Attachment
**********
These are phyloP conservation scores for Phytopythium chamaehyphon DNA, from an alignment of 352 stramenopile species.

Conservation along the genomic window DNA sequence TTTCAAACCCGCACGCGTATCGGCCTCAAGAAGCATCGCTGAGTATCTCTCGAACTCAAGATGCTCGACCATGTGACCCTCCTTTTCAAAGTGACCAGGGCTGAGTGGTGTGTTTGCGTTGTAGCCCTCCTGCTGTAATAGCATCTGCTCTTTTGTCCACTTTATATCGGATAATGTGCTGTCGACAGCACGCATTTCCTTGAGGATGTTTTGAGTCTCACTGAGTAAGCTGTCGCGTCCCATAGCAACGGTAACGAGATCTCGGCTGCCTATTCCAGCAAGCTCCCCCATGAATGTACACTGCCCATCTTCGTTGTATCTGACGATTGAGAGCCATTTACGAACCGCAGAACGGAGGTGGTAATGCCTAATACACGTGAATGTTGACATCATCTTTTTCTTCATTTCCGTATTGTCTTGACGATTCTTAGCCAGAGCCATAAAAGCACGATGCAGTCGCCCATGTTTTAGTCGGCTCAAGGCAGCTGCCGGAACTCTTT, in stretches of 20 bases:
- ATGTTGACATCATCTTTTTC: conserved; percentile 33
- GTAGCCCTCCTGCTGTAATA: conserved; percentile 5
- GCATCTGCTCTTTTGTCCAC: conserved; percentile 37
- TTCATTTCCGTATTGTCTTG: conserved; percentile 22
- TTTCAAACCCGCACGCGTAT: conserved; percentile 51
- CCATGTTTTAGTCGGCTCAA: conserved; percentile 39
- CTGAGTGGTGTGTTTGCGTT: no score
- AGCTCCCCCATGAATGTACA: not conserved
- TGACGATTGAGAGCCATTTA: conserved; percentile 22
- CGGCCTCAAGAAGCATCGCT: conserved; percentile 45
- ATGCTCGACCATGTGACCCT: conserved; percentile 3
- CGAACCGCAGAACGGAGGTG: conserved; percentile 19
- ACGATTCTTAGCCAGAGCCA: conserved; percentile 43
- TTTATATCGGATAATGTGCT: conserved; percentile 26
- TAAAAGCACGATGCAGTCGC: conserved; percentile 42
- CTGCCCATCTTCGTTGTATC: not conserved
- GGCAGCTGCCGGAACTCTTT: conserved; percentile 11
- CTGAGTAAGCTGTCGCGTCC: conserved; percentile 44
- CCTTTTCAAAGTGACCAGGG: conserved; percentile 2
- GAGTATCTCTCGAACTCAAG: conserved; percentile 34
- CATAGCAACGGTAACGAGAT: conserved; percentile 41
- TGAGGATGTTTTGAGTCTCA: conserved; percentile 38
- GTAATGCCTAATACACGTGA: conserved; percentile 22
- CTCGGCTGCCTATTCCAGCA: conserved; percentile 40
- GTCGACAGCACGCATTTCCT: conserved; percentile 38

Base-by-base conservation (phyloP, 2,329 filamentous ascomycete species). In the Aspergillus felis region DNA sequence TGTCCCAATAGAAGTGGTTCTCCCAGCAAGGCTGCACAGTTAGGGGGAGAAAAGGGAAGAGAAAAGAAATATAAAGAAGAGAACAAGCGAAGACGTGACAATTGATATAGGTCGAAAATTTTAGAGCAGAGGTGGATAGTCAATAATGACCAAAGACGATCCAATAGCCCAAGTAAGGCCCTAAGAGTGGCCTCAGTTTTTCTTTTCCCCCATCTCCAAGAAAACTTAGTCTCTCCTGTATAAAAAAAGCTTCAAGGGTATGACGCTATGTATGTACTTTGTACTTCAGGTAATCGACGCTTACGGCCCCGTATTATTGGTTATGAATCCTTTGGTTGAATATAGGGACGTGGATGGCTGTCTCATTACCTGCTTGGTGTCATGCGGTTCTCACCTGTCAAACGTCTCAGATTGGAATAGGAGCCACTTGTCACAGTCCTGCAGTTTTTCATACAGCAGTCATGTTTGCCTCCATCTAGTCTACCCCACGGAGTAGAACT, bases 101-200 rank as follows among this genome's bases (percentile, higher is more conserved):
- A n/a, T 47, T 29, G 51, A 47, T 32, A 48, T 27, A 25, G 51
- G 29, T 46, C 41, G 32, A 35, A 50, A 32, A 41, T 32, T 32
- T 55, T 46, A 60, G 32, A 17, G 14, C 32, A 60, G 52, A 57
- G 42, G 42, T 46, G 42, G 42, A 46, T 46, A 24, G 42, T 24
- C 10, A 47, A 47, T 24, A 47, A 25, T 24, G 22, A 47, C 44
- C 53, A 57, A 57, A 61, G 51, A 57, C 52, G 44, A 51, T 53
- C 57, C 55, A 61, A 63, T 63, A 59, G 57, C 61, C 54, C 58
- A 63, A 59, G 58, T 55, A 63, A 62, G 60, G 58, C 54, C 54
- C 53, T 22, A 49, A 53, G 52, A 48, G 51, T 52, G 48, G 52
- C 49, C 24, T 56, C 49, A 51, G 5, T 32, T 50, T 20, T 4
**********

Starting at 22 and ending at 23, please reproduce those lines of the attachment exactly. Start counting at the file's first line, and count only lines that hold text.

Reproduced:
- GAGTATCTCTCGAACTCAAG: conserved; percentile 34
- CATAGCAACGGTAACGAGAT: conserved; percentile 41